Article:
Living & Studying in Utrecht!

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Author: Victoria Ercolao
Program: Public Relations – Corporate Communications
Study Abroad Location: Utrecht, The Netherlands

Everyone has their concerns when they are about to start a new adventure or experience. These concerns were certainly present when it came to pursuing my studying abroad experience. Although I had my concerns, I knew that with the right help and support that I would quickly overcome all of my concerns with ease. Thanks to both my coordinator at Seneca, and the international office at Hogeschool Utrecht for making my transition one that was both smooth and simple.

The Program

I completed my second semester of my Public Relations & Corporate Communications certificate program at the Hogeschool, Utrecht (HU), where I studied International Communication and Media (ICM). I had a wide variety of electives to choose from in the ICM module that directly related to my program at Seneca. All the courses were also taught in English. From the day I arrived, I was integrated with both Dutch and other international students. Between my coordinator at Seneca and the International Office at HU, I never felt confused or overwhelmed with academic processes. All the staff and teachers were always willing to help. The HU also prides itself on offering its students an international learning experience, and I agree that this was the most rewarding part of the program. My classes had students from Spain, France, Germany, Australia, India and South Korea (just to name a few!). Collaborating with students from such diverse backgrounds really challenges you to think from different perspectives and becomes a very valuable skill that employers look for!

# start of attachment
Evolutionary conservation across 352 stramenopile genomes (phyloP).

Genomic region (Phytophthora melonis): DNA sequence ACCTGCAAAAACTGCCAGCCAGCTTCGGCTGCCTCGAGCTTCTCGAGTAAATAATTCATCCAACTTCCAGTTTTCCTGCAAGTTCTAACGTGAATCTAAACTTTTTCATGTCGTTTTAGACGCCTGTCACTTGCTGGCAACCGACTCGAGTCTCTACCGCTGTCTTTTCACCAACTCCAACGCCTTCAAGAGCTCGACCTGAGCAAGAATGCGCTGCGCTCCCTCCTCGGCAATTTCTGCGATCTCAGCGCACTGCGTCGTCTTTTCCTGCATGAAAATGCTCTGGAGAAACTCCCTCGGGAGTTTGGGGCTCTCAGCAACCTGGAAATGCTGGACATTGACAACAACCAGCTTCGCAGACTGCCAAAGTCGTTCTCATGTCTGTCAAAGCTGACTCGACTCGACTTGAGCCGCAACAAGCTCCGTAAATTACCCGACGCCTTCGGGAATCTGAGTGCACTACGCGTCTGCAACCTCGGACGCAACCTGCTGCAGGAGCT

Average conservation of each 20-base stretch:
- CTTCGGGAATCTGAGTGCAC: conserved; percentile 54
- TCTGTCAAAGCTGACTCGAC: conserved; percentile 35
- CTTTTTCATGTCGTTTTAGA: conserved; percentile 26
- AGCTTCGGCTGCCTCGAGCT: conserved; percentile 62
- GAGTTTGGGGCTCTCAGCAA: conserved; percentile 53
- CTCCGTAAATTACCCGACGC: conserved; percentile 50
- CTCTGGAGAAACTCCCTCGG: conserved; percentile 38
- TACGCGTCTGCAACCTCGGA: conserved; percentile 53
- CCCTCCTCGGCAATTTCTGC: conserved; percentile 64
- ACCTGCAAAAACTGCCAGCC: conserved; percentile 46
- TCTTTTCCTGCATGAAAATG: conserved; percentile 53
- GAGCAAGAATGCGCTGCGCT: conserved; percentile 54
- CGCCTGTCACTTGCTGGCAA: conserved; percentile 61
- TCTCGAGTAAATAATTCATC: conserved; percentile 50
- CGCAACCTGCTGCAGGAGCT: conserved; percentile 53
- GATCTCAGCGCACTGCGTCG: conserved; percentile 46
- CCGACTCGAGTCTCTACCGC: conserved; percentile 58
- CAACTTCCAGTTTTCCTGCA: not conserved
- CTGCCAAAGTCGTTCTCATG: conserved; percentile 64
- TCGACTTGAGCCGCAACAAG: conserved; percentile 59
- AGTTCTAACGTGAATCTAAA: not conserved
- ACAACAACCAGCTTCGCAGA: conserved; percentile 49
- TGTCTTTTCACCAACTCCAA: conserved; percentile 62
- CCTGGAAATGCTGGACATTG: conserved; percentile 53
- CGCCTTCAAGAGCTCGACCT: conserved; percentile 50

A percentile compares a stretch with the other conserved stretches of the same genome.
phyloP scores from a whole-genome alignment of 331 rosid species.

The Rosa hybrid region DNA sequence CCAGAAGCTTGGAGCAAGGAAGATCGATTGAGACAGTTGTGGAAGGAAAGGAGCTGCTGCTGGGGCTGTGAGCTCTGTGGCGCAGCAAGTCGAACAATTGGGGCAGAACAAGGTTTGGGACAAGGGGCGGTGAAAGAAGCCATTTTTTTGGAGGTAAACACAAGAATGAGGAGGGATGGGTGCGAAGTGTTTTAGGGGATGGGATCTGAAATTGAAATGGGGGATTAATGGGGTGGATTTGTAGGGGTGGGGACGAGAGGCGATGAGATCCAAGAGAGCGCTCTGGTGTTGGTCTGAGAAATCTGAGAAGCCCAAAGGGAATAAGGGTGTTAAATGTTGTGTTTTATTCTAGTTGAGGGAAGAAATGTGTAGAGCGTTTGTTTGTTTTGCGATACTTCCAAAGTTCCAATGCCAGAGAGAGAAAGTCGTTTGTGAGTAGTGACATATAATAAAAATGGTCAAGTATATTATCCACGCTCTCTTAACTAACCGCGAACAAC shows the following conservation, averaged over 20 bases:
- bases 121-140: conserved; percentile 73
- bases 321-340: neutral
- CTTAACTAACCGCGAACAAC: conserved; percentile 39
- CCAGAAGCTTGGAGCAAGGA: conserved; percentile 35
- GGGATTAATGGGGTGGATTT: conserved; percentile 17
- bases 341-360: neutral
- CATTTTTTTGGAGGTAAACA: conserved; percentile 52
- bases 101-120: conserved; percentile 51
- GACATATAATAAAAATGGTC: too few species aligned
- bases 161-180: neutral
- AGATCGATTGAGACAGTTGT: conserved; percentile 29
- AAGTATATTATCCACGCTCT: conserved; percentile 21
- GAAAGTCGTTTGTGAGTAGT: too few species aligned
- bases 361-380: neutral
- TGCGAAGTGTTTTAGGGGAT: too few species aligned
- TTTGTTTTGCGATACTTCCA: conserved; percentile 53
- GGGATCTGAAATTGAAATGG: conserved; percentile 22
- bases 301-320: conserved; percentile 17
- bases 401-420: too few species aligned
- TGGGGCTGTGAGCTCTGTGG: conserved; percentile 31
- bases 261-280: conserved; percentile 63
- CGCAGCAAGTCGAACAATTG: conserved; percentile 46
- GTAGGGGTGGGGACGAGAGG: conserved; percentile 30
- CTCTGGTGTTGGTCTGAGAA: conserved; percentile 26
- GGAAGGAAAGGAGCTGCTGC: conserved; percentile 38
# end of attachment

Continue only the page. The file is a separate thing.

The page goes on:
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Housing

The student housing market in Utrecht is extremely competitive due to the large student population, which is why finding a place to stay during my study abroad period became a concern for me. My concern was quickly resolved once I spoke to the international office at the Hogeschool Utrecht (HU).  The HU recommends that all international students use an affiliated student housing company named SSH. I rented my room through this website and had a really positive experience. SSH has properties all over the city and they take the uncertainties out of finding a place on your own. Rooms range in price from €300 to €700 per month, and the earlier you reserve, the more choice you have. I rented a studio apartment right on the HU campus for €625 per month all-inclusive. The apartment was clean, spacious and I didn’t have to share any amenities; however, I would recommend renting something closer to the city centre because that’s where all the action is. Aside from being really close to all my classes, there’s not much else to do on the HU campus.

If you are excited and eager to study abroad, make an appointment with one of the going global coordinators!